3. You’ve got to sleep

If your body is fighting itself, you need to rest up to give yourself the best chance of getting better. Winter is already a hard time of year, so sleeping a little more is totally acceptable. If you have eczema, sleeping may not be as easy as it should be - waking up, scratching subconsciously is normal, uncomfortable, and makes getting a decent night’s sleep a true challenge. This doesn’t mean you can cheat your body of sleep, though. Create a routine, don’t drink caffeine in the afternoons/evening, and moisturize right before you go to bed. Set yourself up for success!

4. Keep all your cleaning supplies as simple as it comes

If you find yourself breaking out with eczema, it may be time to purge your cleaning supplies. The last thing you want is to clean the bathroom and be worse for wear! I rely heavily on the cleaning supplies section at Trader Joe’s - their products are cleaner and better for your skin than other brands. For laundry, I switched to All Free Clear laundry detergent, and no longer use dryer sheets.

Things that are scented are more likely to have chemicals that could irritate your skin, which is why my cleaning supplies and laundry products are very “plain Jane.” I also made sure to switch my soap - I bought a box of Dove Sensitive Skin Beauty Bars. Similar to scented cleaning supplies, scented soaps easily irritate already touchy skin.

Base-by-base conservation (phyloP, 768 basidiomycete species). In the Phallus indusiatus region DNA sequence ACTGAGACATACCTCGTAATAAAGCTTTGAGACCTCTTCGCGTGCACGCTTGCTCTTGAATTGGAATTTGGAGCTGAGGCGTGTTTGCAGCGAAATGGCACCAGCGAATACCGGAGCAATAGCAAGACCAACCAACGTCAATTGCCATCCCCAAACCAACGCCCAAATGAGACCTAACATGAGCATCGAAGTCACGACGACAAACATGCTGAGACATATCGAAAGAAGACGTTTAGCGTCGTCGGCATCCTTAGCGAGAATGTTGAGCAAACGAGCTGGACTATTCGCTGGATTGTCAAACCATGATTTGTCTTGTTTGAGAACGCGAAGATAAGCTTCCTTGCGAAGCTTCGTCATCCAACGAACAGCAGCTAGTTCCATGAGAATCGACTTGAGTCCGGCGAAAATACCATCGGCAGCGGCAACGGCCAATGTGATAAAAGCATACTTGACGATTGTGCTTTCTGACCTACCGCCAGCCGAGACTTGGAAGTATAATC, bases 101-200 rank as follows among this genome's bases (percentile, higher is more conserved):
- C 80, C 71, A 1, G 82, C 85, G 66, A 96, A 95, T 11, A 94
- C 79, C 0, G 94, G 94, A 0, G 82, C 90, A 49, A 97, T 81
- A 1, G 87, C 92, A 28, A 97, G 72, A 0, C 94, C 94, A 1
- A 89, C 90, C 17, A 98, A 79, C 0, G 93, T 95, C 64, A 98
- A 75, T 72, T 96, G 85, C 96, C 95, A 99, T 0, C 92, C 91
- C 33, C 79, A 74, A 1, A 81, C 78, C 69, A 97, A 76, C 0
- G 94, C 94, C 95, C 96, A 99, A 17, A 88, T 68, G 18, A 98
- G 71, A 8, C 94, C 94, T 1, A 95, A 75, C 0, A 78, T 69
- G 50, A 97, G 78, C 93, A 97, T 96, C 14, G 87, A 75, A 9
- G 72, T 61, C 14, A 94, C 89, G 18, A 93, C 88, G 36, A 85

5. That goes for beauty products, too

If you’re concerned about what soap you’re washing your hands with, shouldn’t you also be concerned about what you’re putting on your face? Making sure that your beauty products are “eczema safe” is another key step in helping your skin. I’m no makeup guru, so this was fairly easy for me. I use Aveeno Active Naturals Daily Moisturizing Lotion. During bad days, every inch of skin gets coated with the stuff. Yet even during good seasons, it’s a great (safe!!) face moisturizer.

While you’re in the middle of this closet clean-out, make sure your deodorant is up to snuff, as well. Tom’s Unscented Deodorant is a great option for skin irritation (armpits are easy targets for eczema, in case you were wondering) and it’s aluminum free.

Check the rest of your makeup and beauty products as well - eyeshadow, lipstick, perfume, and anything else that comes in contact with your skin. Check with your doctor for chemicals to keep an eye out for.

6. If you’ve got to itch, take a hot shower

Like a little kid with chicken pox, it’s hard to refrain from itching when you know you’re not supposed to. Trust me when I say that scratching your eczema makes your life SO much more difficult. The bumps just get bumpier, folks.